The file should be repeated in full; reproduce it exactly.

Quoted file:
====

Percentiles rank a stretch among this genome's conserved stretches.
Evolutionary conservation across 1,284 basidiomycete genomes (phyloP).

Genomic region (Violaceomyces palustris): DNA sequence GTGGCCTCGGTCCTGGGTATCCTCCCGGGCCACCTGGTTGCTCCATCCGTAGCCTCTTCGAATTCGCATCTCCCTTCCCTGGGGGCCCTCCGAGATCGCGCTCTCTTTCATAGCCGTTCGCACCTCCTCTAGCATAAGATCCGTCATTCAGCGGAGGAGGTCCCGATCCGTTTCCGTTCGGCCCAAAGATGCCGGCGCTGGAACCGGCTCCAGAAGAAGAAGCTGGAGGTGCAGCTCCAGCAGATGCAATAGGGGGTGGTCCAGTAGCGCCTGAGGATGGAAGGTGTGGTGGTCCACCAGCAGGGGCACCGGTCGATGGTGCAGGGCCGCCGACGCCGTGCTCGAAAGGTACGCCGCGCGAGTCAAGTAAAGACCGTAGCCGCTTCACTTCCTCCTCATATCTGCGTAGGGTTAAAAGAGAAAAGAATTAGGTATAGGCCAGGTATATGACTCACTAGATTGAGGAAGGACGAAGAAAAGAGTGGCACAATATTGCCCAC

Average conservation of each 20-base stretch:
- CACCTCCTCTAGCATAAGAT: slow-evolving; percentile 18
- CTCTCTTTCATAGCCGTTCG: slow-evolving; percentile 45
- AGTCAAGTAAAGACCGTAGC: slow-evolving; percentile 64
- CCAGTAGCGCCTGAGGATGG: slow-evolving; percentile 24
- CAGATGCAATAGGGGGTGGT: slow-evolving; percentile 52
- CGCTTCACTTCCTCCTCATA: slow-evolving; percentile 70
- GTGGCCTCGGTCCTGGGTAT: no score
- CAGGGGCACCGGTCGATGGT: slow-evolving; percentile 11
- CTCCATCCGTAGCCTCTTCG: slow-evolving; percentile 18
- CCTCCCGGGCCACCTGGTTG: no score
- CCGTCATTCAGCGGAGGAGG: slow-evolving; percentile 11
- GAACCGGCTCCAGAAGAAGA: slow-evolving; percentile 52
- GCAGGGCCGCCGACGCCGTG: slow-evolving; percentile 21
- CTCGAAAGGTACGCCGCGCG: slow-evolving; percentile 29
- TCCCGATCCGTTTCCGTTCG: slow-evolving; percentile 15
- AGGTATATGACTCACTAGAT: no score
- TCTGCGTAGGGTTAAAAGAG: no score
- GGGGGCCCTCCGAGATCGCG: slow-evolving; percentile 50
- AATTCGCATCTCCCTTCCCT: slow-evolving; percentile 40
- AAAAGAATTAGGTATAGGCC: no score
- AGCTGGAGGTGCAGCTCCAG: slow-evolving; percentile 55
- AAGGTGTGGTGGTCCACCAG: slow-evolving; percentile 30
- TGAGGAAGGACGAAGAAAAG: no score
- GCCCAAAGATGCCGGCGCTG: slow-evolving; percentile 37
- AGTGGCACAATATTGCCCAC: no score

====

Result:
Percentiles rank a stretch among this genome's conserved stretches.
Evolutionary conservation across 1,284 basidiomycete genomes (phyloP).

Genomic region (Violaceomyces palustris): DNA sequence GTGGCCTCGGTCCTGGGTATCCTCCCGGGCCACCTGGTTGCTCCATCCGTAGCCTCTTCGAATTCGCATCTCCCTTCCCTGGGGGCCCTCCGAGATCGCGCTCTCTTTCATAGCCGTTCGCACCTCCTCTAGCATAAGATCCGTCATTCAGCGGAGGAGGTCCCGATCCGTTTCCGTTCGGCCCAAAGATGCCGGCGCTGGAACCGGCTCCAGAAGAAGAAGCTGGAGGTGCAGCTCCAGCAGATGCAATAGGGGGTGGTCCAGTAGCGCCTGAGGATGGAAGGTGTGGTGGTCCACCAGCAGGGGCACCGGTCGATGGTGCAGGGCCGCCGACGCCGTGCTCGAAAGGTACGCCGCGCGAGTCAAGTAAAGACCGTAGCCGCTTCACTTCCTCCTCATATCTGCGTAGGGTTAAAAGAGAAAAGAATTAGGTATAGGCCAGGTATATGACTCACTAGATTGAGGAAGGACGAAGAAAAGAGTGGCACAATATTGCCCAC

Average conservation of each 20-base stretch:
- CACCTCCTCTAGCATAAGAT: slow-evolving; percentile 18
- CTCTCTTTCATAGCCGTTCG: slow-evolving; percentile 45
- AGTCAAGTAAAGACCGTAGC: slow-evolving; percentile 64
- CCAGTAGCGCCTGAGGATGG: slow-evolving; percentile 24
- CAGATGCAATAGGGGGTGGT: slow-evolving; percentile 52
- CGCTTCACTTCCTCCTCATA: slow-evolving; percentile 70
- GTGGCCTCGGTCCTGGGTAT: no score
- CAGGGGCACCGGTCGATGGT: slow-evolving; percentile 11
- CTCCATCCGTAGCCTCTTCG: slow-evolving; percentile 18
- CCTCCCGGGCCACCTGGTTG: no score
- CCGTCATTCAGCGGAGGAGG: slow-evolving; percentile 11
- GAACCGGCTCCAGAAGAAGA: slow-evolving; percentile 52
- GCAGGGCCGCCGACGCCGTG: slow-evolving; percentile 21
- CTCGAAAGGTACGCCGCGCG: slow-evolving; percentile 29
- TCCCGATCCGTTTCCGTTCG: slow-evolving; percentile 15
- AGGTATATGACTCACTAGAT: no score
- TCTGCGTAGGGTTAAAAGAG: no score
- GGGGGCCCTCCGAGATCGCG: slow-evolving; percentile 50
- AATTCGCATCTCCCTTCCCT: slow-evolving; percentile 40
- AAAAGAATTAGGTATAGGCC: no score
- AGCTGGAGGTGCAGCTCCAG: slow-evolving; percentile 55
- AAGGTGTGGTGGTCCACCAG: slow-evolving; percentile 30
- TGAGGAAGGACGAAGAAAAG: no score
- GCCCAAAGATGCCGGCGCTG: slow-evolving; percentile 37
- AGTGGCACAATATTGCCCAC: no score